Dr. King was known as a staunch anti-war activist and spoke firmly against U.S. militarism in the Vietnam War. In an April 1967 speech called “Beyond Vietnam,” King called the war “madness.” This was a particularly radical, polarizing opinion in a moment when protests of the war had begun erupting across the country. In no uncertain terms, King articulated his opposition to the war in Vietnam, saying:
“I knew that America would never invest the necessary funds or energies in rehabilitation of its poor so long as adventures like Vietnam continued to draw men and skills and money like some demonic, destructive suction tube. So I was increasingly compelled to see the war as an enemy of the poor and to attack it as such.”

King’s radical views on addressing poverty came to a head in early 1968, as he planned the Poor People’s Campaign. This march on Washington was an explicit critique of the government’s inattention to class disparities. It was meant to demand greater acknowledgement of poverty, the way it was disproportionately experienced by Black folks, and the way the government could (and should!) put an end to it. The campaign’s radical vision demanded access to housing, employment, and health care for those historically denied those fundamental rights. And its goals weren’t specifically racial: they were class-based: it challenged Congress to pass sweeping anti-poverty legislation to benefit all Americans living in the margins.

Dr. King was murdered before the march was completed. At just 39 years old, on April 4, 1968, Dr. King was shot standing on a hotel balcony in Memphis, TN. The bullet struck his jaw and severed his spinal cord. He was on his way to participate in a sanitation workers strike. Tens of thousands of people participated in protests following his death, lining the streets to see his casket journey from Memphis back to Atlanta. 

* Feels important to note that the term communist was regularly used to discredit activists for any sort of equal treatment at the time (and frankly, still is!). At some point we’ll release a newsletter about the use of threats of communism/socialism to undermine any and all efforts by Black and Indigenous activists over the years. 


Dr. King’s views were extremely unpopular and only became more unpopular over the course of his lifetime. A 1965, Gallup poll found that King had a 45% positive and 45% negative rating. And in 1966, the last year he was included in the poll, his positive rating dropped to 32% while his negative rating increased to 63%.

Despite this, by 2011, his rating was 94% positive. And it is hardly believable that this stark increase in positive opinions is rooted in his radical legacy. Rather, it is “the product of generations of appropriation of his liberatory work and a whitening of his effort to ensure more freedom for those least likely to attain it in the United States.” We sanitized his legacy and fit it into our modern interests in making racism something foreign and external to us, personally.

So, in preparation for the inevitable onslaught of whitewashed Dr. King quotes this weekend, let’s see what Dr. King said regarding some of the common misconceptions about him.


“I must confess that over the last few years I have been gravely disappointed with the white moderate. 

I have almost reached the regrettable conclusion that the Negro’s great stumbling block in the stride toward freedom is not the White Citizens Councillor or the Ku Klux Klanner but the white moderate who is more devoted to order than to justice; 

who prefers a negative peace which is the absence of tension to a positive peace which is the presence of justice; 

who constantly says, “I agree with you in the goal you seek, but I can’t agree with your methods of direct action”; 

who paternalistically feels that he can set the timetable for another man’s freedom; who lives by the myth of time; and who constantly advises the Negro to wait until a “more convenient season.” 

Shallow understanding from people of good will is more frustrating than absolute misunderstanding from people of ill will.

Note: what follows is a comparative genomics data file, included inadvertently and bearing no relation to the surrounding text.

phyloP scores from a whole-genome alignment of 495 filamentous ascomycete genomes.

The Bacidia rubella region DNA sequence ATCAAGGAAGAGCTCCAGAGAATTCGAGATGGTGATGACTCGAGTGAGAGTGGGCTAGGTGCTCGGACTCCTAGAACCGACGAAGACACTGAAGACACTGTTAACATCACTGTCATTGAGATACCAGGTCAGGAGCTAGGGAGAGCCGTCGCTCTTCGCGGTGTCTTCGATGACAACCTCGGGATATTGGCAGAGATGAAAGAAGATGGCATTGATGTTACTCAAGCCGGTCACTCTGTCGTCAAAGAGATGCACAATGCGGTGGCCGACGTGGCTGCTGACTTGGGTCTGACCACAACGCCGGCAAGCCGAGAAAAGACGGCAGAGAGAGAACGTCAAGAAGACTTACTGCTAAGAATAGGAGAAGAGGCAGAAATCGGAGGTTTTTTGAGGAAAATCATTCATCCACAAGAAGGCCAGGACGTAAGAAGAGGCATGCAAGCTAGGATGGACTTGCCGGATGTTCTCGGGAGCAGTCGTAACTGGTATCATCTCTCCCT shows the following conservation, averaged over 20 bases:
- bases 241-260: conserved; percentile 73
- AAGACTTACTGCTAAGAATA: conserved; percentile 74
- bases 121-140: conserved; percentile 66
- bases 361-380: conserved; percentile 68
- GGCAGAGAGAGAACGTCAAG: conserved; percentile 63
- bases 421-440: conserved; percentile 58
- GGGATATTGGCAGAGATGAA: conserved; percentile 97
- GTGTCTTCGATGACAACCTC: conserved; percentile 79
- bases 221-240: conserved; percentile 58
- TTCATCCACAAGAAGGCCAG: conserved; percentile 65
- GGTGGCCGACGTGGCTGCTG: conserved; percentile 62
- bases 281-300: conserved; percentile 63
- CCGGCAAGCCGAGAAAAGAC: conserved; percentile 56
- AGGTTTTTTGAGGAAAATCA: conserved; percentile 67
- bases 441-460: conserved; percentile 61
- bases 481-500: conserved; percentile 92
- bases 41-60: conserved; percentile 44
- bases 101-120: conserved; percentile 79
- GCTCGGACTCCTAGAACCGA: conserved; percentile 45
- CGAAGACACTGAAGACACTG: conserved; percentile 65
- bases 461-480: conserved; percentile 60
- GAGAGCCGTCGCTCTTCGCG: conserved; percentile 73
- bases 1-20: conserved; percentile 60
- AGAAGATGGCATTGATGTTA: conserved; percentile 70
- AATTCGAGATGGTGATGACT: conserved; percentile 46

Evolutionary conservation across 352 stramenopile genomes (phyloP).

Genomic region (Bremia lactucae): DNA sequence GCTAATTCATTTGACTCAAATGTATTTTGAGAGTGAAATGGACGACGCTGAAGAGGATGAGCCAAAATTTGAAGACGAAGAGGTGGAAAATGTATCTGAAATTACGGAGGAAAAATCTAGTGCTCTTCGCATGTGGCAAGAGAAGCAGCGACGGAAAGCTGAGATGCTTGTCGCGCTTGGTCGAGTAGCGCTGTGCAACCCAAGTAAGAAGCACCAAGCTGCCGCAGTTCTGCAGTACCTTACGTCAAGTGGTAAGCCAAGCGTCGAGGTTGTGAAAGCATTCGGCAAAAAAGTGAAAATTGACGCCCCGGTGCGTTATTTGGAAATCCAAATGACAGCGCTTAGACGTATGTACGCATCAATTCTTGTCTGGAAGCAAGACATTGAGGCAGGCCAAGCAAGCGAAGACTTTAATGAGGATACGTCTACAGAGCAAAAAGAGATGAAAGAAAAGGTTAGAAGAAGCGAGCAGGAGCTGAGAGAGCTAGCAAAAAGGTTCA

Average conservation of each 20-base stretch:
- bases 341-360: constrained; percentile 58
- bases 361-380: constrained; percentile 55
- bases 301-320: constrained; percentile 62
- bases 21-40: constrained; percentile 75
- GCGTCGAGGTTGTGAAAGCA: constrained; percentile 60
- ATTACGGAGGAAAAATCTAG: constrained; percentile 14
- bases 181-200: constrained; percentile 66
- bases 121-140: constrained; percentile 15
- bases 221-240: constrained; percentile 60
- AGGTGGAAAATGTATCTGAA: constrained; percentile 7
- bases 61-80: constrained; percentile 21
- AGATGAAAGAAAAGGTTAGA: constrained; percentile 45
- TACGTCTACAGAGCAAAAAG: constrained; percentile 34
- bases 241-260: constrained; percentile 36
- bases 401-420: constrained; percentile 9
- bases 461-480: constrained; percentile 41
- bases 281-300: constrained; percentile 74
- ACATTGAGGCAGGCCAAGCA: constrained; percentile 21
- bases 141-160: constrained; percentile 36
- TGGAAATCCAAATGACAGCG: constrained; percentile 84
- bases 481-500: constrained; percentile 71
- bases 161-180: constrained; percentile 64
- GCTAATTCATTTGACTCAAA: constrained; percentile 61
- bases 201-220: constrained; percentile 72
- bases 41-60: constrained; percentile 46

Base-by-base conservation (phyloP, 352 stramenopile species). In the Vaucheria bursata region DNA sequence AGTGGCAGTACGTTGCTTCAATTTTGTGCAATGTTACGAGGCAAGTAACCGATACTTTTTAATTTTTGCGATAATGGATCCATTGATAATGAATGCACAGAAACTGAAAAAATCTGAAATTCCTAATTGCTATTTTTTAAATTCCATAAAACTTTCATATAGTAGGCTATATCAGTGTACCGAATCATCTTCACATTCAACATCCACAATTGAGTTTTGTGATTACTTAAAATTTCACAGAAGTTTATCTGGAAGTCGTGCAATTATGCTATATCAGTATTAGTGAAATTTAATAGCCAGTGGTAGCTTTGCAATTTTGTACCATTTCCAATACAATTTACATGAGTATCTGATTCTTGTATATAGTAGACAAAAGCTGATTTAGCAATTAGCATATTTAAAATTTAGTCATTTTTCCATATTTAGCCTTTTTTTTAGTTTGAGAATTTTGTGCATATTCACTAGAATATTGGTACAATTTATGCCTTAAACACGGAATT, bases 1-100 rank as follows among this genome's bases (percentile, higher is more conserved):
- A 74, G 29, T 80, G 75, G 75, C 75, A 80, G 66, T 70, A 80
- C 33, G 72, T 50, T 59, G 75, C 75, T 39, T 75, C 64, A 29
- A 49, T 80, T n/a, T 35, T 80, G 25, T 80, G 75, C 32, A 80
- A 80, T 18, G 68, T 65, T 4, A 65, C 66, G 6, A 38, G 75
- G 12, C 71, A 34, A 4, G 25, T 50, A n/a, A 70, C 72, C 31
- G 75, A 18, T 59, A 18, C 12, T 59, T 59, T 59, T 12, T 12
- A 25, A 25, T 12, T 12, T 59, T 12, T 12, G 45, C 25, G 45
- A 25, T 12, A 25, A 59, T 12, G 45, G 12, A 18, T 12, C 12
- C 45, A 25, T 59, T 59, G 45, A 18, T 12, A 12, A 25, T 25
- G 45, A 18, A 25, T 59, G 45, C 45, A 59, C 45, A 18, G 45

Lukewarm acceptance is much more bewildering than outright rejection.

(Letter from a Birmingham Jail, August 1963)


“We are now faced with the fact that tomorrow is today. We are confronted with the fierce urgency of now. In this unfolding conundrum of life and history there is such a thing as being too late. Procrastination is still the thief of time. Life often leaves us standing bare, naked and dejected with a lost opportunity. The “tide in the affairs of men” does not remain at the flood; it ebbs. We may cry out desperately for time to pause in her passage, but time is deaf to every plea and rushes on. Over the bleached bones and jumbled residue of numerous civilizations are written the pathetic words: “Too late.”  There is an invisible book of life that faithfully records our vigilance or our neglect.”

(Beyond Vietnam, April 1967)


 But it is not enough for me to stand before you tonight and condemn riots. It would be morally irresponsible for me to do that without, at the same time, condemning the contingent, intolerable conditions that exist in our society. These conditions are the things that cause individuals to feel that they have no other alternative than to engage in violent rebellions to get attention. 

And I must say tonight that a riot is the language of the unheard. 

And what is it America has failed to hear? It has failed to hear that the plight of the negro poor has worsened over the last twelve or fifteen years. It has failed to hear that the promises of freedom and justice have not been met. And it has failed to hear that large segments of white society are more concerned about tranquility and the status quo than about justice and humanity.

(Interview with Mike Wallace for CBS, August, 1963)


“A society that has done something special against the Negro for hundreds of years must now do something special for the Negro.”

“We must not be oblivious to the fact that the larger economic problems confronting the Negro community will only be solved by federal programs involving billions of dollars.”

“Something is wrong with the economic system of our nation. . . . Something is wrong with capitalism.”  (In his book Where Do We Go From Here: Chaos or Community, published 1967)

This weekend, in the wake of white supremacist violence, we will also inevitably see thousands of people glorifying only the convenient, feel-good parts of Dr. King’s legacy. We are committing to desanitizing this incredible legacy. It has never been so important that we, recovering white moderates, embrace whatever “radical” labels are thrust on us, and continue to do the micro and macro level work it takes to build a more just, antiracist world.

If the truth is inconvenient, so be it. That long arc of the moral universe doesn’t bend itself toward justice, we have to do it. 

We’ll (for real this time) be back in your inboxes on Monday. Stay safe and healthy until then!

In Solidarity,
Ellie, Emily, and Hayden